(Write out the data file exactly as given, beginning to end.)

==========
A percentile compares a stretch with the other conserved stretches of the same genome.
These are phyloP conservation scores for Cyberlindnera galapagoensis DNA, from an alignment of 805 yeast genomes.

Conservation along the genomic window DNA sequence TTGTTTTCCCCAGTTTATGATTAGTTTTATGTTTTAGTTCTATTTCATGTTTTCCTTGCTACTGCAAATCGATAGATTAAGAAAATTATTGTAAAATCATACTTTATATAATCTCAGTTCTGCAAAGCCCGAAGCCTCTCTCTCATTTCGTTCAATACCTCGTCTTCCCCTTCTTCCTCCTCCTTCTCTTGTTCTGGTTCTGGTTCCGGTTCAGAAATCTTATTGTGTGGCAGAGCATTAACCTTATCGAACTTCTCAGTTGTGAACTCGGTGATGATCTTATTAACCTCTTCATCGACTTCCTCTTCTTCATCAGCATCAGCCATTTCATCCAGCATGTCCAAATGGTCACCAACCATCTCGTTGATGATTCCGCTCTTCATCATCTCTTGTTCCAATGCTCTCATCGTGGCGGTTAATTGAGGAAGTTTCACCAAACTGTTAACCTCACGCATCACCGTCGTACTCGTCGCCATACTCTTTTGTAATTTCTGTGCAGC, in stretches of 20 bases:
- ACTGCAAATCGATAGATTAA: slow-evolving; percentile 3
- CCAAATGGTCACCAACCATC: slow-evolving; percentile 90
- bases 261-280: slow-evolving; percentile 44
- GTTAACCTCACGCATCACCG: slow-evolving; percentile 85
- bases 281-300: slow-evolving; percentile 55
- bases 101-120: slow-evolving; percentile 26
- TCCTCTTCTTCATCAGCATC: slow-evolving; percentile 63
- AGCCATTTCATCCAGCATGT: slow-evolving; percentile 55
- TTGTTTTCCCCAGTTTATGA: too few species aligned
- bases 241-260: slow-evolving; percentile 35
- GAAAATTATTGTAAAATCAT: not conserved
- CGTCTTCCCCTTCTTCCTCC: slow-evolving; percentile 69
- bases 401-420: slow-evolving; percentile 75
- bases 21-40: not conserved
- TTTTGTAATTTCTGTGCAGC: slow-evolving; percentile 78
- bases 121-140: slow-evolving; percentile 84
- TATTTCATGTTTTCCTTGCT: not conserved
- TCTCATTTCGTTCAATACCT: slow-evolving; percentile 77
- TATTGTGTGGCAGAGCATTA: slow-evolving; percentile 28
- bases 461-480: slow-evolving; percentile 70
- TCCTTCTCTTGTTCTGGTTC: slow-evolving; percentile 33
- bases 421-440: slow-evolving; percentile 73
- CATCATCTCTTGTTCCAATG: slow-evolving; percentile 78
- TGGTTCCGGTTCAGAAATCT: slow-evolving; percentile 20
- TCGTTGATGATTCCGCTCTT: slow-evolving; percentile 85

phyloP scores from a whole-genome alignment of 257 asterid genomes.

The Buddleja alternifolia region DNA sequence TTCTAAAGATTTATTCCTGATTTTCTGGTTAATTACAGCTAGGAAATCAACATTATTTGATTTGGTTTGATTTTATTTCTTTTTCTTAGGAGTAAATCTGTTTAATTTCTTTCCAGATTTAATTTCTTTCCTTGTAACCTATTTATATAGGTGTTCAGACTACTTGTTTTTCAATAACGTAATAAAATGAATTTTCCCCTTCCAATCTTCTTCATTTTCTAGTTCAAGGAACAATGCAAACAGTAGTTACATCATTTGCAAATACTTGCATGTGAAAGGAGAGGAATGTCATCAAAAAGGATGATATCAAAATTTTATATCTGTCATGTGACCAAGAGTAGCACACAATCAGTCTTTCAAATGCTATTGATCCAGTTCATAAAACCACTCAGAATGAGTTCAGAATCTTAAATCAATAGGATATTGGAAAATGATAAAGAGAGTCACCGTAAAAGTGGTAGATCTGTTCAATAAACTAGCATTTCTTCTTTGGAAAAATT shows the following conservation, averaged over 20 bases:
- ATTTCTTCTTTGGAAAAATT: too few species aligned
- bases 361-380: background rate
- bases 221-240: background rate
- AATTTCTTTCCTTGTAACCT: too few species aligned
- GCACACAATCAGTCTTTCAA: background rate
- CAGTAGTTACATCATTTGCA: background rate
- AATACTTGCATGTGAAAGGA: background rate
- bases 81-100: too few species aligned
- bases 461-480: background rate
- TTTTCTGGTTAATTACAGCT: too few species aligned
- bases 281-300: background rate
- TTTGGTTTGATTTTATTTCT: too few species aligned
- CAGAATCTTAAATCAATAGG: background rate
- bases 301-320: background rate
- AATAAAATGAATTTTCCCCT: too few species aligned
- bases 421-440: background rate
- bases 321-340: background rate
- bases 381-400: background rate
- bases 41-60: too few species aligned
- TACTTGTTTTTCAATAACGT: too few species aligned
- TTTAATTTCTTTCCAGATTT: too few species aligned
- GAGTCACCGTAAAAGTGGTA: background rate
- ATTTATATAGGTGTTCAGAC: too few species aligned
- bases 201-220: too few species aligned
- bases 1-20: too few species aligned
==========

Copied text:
A percentile compares a stretch with the other conserved stretches of the same genome.
These are phyloP conservation scores for Cyberlindnera galapagoensis DNA, from an alignment of 805 yeast genomes.

Conservation along the genomic window DNA sequence TTGTTTTCCCCAGTTTATGATTAGTTTTATGTTTTAGTTCTATTTCATGTTTTCCTTGCTACTGCAAATCGATAGATTAAGAAAATTATTGTAAAATCATACTTTATATAATCTCAGTTCTGCAAAGCCCGAAGCCTCTCTCTCATTTCGTTCAATACCTCGTCTTCCCCTTCTTCCTCCTCCTTCTCTTGTTCTGGTTCTGGTTCCGGTTCAGAAATCTTATTGTGTGGCAGAGCATTAACCTTATCGAACTTCTCAGTTGTGAACTCGGTGATGATCTTATTAACCTCTTCATCGACTTCCTCTTCTTCATCAGCATCAGCCATTTCATCCAGCATGTCCAAATGGTCACCAACCATCTCGTTGATGATTCCGCTCTTCATCATCTCTTGTTCCAATGCTCTCATCGTGGCGGTTAATTGAGGAAGTTTCACCAAACTGTTAACCTCACGCATCACCGTCGTACTCGTCGCCATACTCTTTTGTAATTTCTGTGCAGC, in stretches of 20 bases:
- ACTGCAAATCGATAGATTAA: slow-evolving; percentile 3
- CCAAATGGTCACCAACCATC: slow-evolving; percentile 90
- bases 261-280: slow-evolving; percentile 44
- GTTAACCTCACGCATCACCG: slow-evolving; percentile 85
- bases 281-300: slow-evolving; percentile 55
- bases 101-120: slow-evolving; percentile 26
- TCCTCTTCTTCATCAGCATC: slow-evolving; percentile 63
- AGCCATTTCATCCAGCATGT: slow-evolving; percentile 55
- TTGTTTTCCCCAGTTTATGA: too few species aligned
- bases 241-260: slow-evolving; percentile 35
- GAAAATTATTGTAAAATCAT: not conserved
- CGTCTTCCCCTTCTTCCTCC: slow-evolving; percentile 69
- bases 401-420: slow-evolving; percentile 75
- bases 21-40: not conserved
- TTTTGTAATTTCTGTGCAGC: slow-evolving; percentile 78
- bases 121-140: slow-evolving; percentile 84
- TATTTCATGTTTTCCTTGCT: not conserved
- TCTCATTTCGTTCAATACCT: slow-evolving; percentile 77
- TATTGTGTGGCAGAGCATTA: slow-evolving; percentile 28
- bases 461-480: slow-evolving; percentile 70
- TCCTTCTCTTGTTCTGGTTC: slow-evolving; percentile 33
- bases 421-440: slow-evolving; percentile 73
- CATCATCTCTTGTTCCAATG: slow-evolving; percentile 78
- TGGTTCCGGTTCAGAAATCT: slow-evolving; percentile 20
- TCGTTGATGATTCCGCTCTT: slow-evolving; percentile 85

phyloP scores from a whole-genome alignment of 257 asterid genomes.

The Buddleja alternifolia region DNA sequence TTCTAAAGATTTATTCCTGATTTTCTGGTTAATTACAGCTAGGAAATCAACATTATTTGATTTGGTTTGATTTTATTTCTTTTTCTTAGGAGTAAATCTGTTTAATTTCTTTCCAGATTTAATTTCTTTCCTTGTAACCTATTTATATAGGTGTTCAGACTACTTGTTTTTCAATAACGTAATAAAATGAATTTTCCCCTTCCAATCTTCTTCATTTTCTAGTTCAAGGAACAATGCAAACAGTAGTTACATCATTTGCAAATACTTGCATGTGAAAGGAGAGGAATGTCATCAAAAAGGATGATATCAAAATTTTATATCTGTCATGTGACCAAGAGTAGCACACAATCAGTCTTTCAAATGCTATTGATCCAGTTCATAAAACCACTCAGAATGAGTTCAGAATCTTAAATCAATAGGATATTGGAAAATGATAAAGAGAGTCACCGTAAAAGTGGTAGATCTGTTCAATAAACTAGCATTTCTTCTTTGGAAAAATT shows the following conservation, averaged over 20 bases:
- ATTTCTTCTTTGGAAAAATT: too few species aligned
- bases 361-380: background rate
- bases 221-240: background rate
- AATTTCTTTCCTTGTAACCT: too few species aligned
- GCACACAATCAGTCTTTCAA: background rate
- CAGTAGTTACATCATTTGCA: background rate
- AATACTTGCATGTGAAAGGA: background rate
- bases 81-100: too few species aligned
- bases 461-480: background rate
- TTTTCTGGTTAATTACAGCT: too few species aligned
- bases 281-300: background rate
- TTTGGTTTGATTTTATTTCT: too few species aligned
- CAGAATCTTAAATCAATAGG: background rate
- bases 301-320: background rate
- AATAAAATGAATTTTCCCCT: too few species aligned
- bases 421-440: background rate
- bases 321-340: background rate
- bases 381-400: background rate
- bases 41-60: too few species aligned
- TACTTGTTTTTCAATAACGT: too few species aligned
- TTTAATTTCTTTCCAGATTT: too few species aligned
- GAGTCACCGTAAAAGTGGTA: background rate
- ATTTATATAGGTGTTCAGAC: too few species aligned
- bases 201-220: too few species aligned
- bases 1-20: too few species aligned